Generous God, your Word is a spring of water gushing up to eternal life. Like the woman of Samaria we come to the well of your Word to drink, to be satisfied, to receive life. Fill the jars of our hearts with your love. Draw from the deep well of your grace and change us. Make us living vessels of your love for a world that is thirsty for you. Amen.

2.
God of love, we are thirsty for you, thirsty for your love, your blessing, and your presence. We open ourselves to your grace—for you gush forth with the water of life. Renew us with your Word. Amen.

3.
God of love, we confess that the well of love in our souls sometimes runs dry. Forgive our sin, fill us with your Word, and open that spring of life in us, that we may flow freely with your love for all the world. We worship you in spirit and in truth. Speak to us. Jesus, help us listen. Amen.

4.
Leader: Like the woman who came to draw water at a well,
we come to draw life from you, O God
All: Jesus, as you spoke to her, so you speak to us now.
Fill us with your grace, and help us to worship in spirit and in truth.
May your grace become a spring of living water in us, gushing up to eternal life. Amen.

5.
God of abundant grace, as the woman came thirsty to the well we come, thirsting for your presence and your grace. Draw from the wells of salvation and pour out your Spirit upon us. Feed us with your Word, and refresh our souls with your living, flowing grace. Let your love in us be a spring welling up to eternal life. We pray in the name and the presence of Christ. Amen.

6.
Leader: We are tired and thirsty. We sit by the well our ancestors have dug.
All: Christ, you come, and offer us living water.
We wonder about life, about truth, about our place.
Christ, you cross all boundaries to speak with us, and your Word stirs in us.
We doubt our abilities. We believe people’s judgments. We feel alone.
Christ, your love changes us, and a spring of life wells up in us.
Give us, please, the living water of your life-giving Spirit,
gushing up to boundless love and the joy of being.
For this, God, we are thirsty.
Come and quench the thirsting of our souls. Amen.

Prayer of Confession

1.
Gracious God, we confess our need for your life-giving grace.
We are thirsty for you,
yet we have sought sustenance elsewhere.
We come again to the well of your mercy.
May your forgiveness, your healing and your love
become in us a spring of living water gushing up to eternal life.

2.
Gracious God, before you there are no secrets.
Our sins are clear. Our wounds are open.
You see us as we truly are.
O God, we repent and turn to you,
for we are thirsty for your grace,
and hungry for the life that you alone can give.
Accept us, O God, and forgive our sins.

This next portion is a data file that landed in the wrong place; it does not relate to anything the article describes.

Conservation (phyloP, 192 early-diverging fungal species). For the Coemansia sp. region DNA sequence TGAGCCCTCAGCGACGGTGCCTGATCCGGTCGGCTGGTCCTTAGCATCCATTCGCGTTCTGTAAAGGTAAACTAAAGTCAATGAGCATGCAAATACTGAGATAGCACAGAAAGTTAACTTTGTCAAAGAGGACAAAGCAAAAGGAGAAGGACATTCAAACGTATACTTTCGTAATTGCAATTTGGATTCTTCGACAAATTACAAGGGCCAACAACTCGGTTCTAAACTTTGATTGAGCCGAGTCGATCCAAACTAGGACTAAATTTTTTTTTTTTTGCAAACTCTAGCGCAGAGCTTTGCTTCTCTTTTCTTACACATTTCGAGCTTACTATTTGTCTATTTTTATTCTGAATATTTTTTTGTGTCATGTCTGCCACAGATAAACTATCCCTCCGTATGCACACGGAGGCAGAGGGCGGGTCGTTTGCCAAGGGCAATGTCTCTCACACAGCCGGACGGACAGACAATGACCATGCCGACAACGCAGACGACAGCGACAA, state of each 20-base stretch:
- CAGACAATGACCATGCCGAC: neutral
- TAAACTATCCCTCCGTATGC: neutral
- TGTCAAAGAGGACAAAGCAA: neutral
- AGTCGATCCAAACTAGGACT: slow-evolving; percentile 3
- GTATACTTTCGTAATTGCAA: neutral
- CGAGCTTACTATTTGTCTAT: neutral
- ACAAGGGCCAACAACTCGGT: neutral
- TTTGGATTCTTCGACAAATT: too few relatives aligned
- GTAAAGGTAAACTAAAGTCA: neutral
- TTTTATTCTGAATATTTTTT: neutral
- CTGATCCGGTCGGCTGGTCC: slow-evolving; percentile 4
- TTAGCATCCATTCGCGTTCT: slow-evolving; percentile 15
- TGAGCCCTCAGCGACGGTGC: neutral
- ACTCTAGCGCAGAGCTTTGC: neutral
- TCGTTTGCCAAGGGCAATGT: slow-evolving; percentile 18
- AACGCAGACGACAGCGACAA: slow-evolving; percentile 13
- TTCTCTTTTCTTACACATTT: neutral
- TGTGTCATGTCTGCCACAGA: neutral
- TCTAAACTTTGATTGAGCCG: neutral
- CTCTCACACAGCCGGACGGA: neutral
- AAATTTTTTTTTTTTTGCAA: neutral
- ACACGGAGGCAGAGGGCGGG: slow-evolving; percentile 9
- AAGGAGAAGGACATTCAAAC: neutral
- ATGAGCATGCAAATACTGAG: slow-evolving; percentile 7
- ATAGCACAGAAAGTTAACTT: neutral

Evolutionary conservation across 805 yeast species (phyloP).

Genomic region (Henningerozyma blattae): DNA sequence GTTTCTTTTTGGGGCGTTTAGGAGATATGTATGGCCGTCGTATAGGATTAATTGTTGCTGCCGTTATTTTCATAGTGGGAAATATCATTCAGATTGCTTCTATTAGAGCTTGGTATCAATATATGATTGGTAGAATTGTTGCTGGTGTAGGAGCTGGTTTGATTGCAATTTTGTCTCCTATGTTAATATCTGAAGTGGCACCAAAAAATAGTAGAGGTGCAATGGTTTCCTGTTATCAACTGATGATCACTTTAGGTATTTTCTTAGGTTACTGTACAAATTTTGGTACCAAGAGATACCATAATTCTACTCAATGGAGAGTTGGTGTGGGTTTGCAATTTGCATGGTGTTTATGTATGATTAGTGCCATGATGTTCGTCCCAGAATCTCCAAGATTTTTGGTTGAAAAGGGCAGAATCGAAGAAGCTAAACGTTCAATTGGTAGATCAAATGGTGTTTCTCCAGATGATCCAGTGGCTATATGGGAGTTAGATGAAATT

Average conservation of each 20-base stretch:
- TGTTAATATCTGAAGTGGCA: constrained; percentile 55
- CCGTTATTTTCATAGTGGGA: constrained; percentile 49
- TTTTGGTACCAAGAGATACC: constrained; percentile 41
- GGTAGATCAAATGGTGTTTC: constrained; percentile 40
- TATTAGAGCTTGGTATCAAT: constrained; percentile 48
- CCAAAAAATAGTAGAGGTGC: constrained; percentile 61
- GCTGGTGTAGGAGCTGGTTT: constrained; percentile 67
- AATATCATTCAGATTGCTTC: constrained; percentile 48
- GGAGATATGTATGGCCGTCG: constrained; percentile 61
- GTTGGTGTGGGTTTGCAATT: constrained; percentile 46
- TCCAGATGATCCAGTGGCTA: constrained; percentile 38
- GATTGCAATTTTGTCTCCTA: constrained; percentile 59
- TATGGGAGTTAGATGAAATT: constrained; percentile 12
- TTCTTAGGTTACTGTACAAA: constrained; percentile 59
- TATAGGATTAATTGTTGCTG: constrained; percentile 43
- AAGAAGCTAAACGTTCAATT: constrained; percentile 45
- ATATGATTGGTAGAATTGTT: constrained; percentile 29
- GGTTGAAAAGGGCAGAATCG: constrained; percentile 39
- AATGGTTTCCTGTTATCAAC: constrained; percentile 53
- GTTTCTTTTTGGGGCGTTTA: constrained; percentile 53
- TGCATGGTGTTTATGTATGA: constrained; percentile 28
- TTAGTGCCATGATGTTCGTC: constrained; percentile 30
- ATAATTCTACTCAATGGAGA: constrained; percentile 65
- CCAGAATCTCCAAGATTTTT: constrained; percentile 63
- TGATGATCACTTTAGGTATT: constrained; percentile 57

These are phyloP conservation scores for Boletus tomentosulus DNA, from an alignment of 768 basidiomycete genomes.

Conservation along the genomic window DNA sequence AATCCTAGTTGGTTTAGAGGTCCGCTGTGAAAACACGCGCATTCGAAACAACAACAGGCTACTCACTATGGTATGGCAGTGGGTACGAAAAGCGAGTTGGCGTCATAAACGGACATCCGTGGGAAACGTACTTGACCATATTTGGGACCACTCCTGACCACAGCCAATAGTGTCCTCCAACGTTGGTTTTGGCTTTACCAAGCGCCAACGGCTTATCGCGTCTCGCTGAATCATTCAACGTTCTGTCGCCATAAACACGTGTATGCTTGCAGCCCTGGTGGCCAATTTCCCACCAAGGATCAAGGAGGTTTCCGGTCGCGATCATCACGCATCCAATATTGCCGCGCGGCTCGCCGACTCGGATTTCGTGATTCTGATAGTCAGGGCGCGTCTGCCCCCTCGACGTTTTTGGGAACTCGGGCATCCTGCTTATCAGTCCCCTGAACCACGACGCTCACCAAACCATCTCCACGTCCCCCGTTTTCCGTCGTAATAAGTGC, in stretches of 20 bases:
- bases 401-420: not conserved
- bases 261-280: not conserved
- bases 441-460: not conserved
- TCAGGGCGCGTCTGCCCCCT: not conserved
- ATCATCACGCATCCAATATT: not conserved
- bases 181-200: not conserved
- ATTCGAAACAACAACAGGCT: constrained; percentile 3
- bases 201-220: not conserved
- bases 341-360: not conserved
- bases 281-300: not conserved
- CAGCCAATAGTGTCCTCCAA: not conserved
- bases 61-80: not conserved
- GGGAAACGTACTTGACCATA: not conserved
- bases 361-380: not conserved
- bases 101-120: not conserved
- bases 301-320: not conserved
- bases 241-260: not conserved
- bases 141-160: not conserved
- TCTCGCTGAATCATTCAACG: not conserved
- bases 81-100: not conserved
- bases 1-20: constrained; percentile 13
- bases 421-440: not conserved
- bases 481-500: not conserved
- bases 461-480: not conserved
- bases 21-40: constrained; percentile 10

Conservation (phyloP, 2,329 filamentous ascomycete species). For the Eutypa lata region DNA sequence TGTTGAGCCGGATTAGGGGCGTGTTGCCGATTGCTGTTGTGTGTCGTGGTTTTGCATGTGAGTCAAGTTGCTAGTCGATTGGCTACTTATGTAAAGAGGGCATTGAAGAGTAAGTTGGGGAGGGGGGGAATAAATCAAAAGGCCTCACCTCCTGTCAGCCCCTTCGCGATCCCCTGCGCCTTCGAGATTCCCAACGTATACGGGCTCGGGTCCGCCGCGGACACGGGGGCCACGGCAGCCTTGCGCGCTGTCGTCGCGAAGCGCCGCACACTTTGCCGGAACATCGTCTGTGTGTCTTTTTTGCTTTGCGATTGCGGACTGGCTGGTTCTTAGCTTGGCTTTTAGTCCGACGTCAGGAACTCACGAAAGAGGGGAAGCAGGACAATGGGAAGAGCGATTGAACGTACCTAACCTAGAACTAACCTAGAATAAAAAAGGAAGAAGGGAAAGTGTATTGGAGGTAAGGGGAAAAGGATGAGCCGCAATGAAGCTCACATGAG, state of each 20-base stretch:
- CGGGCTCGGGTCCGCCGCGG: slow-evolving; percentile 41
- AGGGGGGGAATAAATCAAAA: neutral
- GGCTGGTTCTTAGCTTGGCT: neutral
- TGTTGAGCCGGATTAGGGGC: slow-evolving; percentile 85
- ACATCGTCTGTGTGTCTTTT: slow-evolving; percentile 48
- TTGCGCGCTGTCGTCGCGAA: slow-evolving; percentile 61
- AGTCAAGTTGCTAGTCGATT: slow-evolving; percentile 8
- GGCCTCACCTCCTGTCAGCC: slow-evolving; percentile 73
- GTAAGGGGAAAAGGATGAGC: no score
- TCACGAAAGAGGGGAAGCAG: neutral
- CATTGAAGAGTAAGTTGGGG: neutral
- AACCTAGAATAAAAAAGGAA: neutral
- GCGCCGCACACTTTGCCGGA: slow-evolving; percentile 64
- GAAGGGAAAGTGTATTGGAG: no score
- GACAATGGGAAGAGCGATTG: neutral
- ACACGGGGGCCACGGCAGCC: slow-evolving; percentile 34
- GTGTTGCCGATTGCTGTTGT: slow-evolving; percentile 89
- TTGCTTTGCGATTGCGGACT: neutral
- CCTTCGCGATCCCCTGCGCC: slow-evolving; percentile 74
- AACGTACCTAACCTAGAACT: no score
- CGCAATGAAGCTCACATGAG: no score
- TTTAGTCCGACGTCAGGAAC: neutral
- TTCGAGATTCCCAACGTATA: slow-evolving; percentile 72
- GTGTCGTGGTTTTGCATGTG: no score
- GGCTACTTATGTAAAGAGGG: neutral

Heal our wounded spirits.
Wash us in the living spring of your grace,
so that guided by your Word,
we may go forth to serve you in holiness and joy.
We pray in the name of the Crucified and Risen Christ. Amen.

Listening Prayer

(suitable as a Collect, preparation for hearing scriptures, or invitation to prayer)

Our hearts may be as stone, O God,
but you strike them, and out flows water.
Our hearts are empty buckets, God.
We lower them into the well of your grace.
We lower the buckets of our hearts
into the deep, clear well of your grace.

Poetry

Living water

You are not dying of thirst in a desert,
searching for the magic well of salvation.
It is within you.

Take the jug of your soul
to the place where it is filled.
When you get there, sit.

You know where it is: a shrine or a meadow,
a holy book, silence or song,
or kneeling with someone in need.

Listen to the voice in the silence,
the song in the water,
the blessing pouring out of the moment.

Let it fill you, soak in, sink deep.
It does not pass, but becomes you.
A spring opens up in you.

That for which you most deeply thirst
wells up inside you, from deep beyond,
eternally present.

There is a place in you
where God bubbles up into the world.
Build your house near that spring.

Drink deeply from that source.
Abandon your paths to other, muddy holes.
Let your life flow with this living water.

Weather or a thief
can take the water
but not the spring.

The water is not yours.
Let if flow. Other are thirsty, too.
Draw from that well. This is life.


Eucharistic Prayer

[After the introduction, the body of the prayer may be read responsively with the presiding leader(s) and congregation, or by the leader(s) alone.]

God is with you.
And also with you.
Lift up your heart.
We lift them up to God.
Let us give thanks to the Holy One, our God.
It is good and beautiful to give God our praise.

God, we thank you, for you create us in your image, covenant to be our God,
and feed us with grace.
You judge the forces of oppression and work for the liberation of all your children;
you set us free from all that traps and enslaves us.
You have provided for us—bread in the wilderness and water from the rock.
You have given us Christ, the bread of life, whose spirit in us